(A tribute to Winston Derrick on the anniversary of his passing)
This past Tuesday, February 2, marked the 8th anniversary of the sad passing of our dearly beloved Winston Derrick, one of the founders of Observer Media Group cum NEWSCO. It was a time for deep reflection and the sharing of fond memories. Some told of Winston’s brash, unstudied, roguish charm. Others shared fascinating tales of his wry, sardonic wit. He was possessed of a wonderful sense of humour, embellished by his larger-than-life personality; a magnetic presence that filled a room. Everyone spoke of his deep and abiding love for Antigua and Barbuda.
Clearly, Winston Derrick is gone, but he will never be forgotten. Indeed, he lives on in the manifold ways in which he touched our lives, and made us all the richer for it. Darkness descended on Antigua and Barbuda, albeit briefly, when the dreadful news made the rounds that our Winston had passed. But the sun could not hide its face forever. Seems, even though he was no longer with us in the flesh, his vision and dream for Antigua and Barbuda was going to abide. He wanted it that way.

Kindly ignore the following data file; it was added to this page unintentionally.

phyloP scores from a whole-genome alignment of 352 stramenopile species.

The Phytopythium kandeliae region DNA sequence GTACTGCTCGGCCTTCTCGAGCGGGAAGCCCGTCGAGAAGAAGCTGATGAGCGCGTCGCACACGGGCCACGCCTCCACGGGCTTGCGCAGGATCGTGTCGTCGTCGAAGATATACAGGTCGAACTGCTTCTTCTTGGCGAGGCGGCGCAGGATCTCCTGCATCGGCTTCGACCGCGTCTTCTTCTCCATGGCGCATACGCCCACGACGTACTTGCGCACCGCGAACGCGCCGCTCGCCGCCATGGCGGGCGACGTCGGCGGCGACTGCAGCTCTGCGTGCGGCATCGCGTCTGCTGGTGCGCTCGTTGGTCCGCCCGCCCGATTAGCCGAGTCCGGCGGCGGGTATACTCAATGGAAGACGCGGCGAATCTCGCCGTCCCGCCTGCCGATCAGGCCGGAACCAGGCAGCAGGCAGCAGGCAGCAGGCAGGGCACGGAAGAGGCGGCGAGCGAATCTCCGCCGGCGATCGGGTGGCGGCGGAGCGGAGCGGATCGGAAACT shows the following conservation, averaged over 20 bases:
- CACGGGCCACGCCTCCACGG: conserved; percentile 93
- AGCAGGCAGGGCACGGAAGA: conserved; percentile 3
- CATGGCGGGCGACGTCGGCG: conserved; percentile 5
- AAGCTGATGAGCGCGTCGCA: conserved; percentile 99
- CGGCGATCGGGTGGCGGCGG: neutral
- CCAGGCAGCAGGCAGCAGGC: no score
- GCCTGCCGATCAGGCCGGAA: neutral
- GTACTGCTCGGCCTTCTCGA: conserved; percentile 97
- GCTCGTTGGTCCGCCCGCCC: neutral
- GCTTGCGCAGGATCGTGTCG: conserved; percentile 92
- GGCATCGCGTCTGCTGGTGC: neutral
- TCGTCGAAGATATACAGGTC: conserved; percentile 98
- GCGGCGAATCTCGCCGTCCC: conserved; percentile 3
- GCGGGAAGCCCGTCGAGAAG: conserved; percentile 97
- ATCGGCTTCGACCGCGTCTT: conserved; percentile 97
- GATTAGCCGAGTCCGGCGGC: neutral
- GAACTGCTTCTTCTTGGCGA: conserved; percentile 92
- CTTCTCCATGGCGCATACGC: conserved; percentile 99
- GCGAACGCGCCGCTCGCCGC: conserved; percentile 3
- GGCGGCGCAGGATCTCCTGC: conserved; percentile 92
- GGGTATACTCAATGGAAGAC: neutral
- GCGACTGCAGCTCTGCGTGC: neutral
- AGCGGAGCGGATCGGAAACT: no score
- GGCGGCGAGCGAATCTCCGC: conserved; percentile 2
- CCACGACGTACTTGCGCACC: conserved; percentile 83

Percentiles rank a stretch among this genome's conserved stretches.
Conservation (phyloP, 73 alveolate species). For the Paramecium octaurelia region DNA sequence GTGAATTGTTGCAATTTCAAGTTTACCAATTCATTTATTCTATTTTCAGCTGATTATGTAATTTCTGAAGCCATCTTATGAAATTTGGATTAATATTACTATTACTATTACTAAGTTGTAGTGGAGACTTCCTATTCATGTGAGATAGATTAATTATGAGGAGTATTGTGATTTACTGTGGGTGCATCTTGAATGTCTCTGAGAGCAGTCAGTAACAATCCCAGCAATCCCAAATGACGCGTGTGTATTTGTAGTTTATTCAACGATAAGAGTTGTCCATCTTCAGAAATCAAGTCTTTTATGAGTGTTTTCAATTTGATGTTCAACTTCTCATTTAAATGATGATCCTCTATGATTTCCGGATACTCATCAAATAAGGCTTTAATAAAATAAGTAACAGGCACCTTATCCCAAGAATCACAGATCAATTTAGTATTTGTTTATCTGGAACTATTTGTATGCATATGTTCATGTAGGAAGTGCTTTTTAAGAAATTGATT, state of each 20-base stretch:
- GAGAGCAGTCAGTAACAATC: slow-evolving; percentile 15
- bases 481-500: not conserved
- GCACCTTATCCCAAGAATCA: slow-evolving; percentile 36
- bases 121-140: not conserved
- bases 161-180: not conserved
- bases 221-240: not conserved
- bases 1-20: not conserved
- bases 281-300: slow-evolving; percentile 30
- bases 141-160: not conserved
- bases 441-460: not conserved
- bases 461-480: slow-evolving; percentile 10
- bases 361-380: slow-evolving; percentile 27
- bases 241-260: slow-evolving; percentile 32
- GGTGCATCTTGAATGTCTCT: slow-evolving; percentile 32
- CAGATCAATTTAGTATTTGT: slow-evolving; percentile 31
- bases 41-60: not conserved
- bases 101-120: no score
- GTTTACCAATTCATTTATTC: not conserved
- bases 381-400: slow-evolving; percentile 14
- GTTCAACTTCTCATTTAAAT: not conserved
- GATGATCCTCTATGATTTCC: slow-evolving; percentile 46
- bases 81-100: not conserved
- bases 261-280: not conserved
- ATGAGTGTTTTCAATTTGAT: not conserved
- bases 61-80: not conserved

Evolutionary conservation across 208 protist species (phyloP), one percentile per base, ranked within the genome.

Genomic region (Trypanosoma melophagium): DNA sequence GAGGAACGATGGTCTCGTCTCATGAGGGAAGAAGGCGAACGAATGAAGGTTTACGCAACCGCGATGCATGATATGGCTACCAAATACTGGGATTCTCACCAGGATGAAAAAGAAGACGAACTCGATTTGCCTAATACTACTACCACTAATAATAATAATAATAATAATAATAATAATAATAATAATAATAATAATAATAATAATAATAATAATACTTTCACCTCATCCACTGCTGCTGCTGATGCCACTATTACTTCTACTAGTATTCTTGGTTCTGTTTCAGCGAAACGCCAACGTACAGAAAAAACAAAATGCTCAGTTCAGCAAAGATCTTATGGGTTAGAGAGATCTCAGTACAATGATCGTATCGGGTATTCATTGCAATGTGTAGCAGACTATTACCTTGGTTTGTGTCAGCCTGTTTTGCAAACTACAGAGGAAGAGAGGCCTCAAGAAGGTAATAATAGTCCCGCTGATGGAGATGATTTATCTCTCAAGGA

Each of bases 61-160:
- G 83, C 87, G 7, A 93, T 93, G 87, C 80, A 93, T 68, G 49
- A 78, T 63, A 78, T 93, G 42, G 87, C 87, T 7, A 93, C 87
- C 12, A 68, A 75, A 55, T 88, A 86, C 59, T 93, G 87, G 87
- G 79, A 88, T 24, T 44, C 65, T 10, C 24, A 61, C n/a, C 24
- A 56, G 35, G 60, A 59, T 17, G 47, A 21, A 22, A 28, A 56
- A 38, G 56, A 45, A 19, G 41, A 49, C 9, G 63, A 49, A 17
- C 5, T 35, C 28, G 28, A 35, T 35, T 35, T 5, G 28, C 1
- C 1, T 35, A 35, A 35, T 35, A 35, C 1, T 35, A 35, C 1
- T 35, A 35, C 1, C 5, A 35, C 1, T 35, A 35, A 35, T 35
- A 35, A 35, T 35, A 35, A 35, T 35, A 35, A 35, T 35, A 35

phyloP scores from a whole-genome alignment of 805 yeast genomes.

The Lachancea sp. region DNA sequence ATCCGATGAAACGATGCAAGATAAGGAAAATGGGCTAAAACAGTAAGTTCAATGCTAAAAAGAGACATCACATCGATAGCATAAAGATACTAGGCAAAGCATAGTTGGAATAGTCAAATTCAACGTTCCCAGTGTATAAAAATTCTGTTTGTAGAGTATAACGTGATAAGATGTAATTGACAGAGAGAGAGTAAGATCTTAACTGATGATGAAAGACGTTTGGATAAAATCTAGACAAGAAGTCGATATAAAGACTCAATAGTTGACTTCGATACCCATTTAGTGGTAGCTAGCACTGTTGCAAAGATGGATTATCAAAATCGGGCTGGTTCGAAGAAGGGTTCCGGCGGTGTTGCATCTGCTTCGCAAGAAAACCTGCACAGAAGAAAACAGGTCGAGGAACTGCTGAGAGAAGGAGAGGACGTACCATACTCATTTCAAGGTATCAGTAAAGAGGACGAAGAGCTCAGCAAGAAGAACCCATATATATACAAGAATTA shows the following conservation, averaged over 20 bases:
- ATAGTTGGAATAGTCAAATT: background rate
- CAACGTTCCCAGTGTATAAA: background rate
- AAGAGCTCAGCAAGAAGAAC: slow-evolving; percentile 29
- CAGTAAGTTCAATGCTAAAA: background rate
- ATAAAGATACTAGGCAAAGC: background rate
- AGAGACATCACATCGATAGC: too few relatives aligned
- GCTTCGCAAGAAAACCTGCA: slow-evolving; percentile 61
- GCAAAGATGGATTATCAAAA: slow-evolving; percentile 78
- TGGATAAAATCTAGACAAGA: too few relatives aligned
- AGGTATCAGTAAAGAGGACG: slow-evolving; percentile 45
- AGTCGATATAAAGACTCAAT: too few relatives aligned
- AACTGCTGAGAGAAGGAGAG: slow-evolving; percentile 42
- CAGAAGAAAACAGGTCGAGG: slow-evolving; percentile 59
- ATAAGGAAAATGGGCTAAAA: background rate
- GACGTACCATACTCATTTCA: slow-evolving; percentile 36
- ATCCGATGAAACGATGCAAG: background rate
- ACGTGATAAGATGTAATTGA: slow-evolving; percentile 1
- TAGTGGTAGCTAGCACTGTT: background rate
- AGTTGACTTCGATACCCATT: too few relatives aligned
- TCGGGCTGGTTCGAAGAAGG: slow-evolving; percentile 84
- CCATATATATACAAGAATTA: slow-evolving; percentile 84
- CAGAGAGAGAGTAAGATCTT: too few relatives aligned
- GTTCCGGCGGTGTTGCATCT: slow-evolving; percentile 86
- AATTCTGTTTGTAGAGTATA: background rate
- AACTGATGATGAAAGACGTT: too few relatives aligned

But what, pray tell, was that vision and dream for Antigua and Barbuda? It was to rid this blessed country of ours of the stultifying situation where the government controlled the State media, and the leading family of the ruling party controlled one of the two newspapers (There was The Outlet) and the other broadcast medium, Radio ZDK. This was certainly not good for a healthy democracy, and Winston recognised that something had to be done. He was determined to be the change that he wanted to see.
His dream was to ‘give a voice to the voiceless.’ He was going to ‘shine a light in the dark corners.’ Indeed, the motto on the masthead of THE DAILY OBSERVER, “Let there be light!” speaks to that Winston and Kim and Vincent and Fergie effort. As does the theme adopted by them, as so beautifully enunciated by Thomas Jefferson: “Where the press is free and every man is able to read, all is safe.” We owe the Derrick family a debt of gratitude – starting the Observer in the kitchen of the Cockleshell Inn at Old Runaway, tying up the phone line for hours, sending out the latest news by fax to the people, working through the wee hours until dawn’s early light, so that Antiguans and Barbudans could read all about it. At enormous financial cost and personal sacrifice, mind you.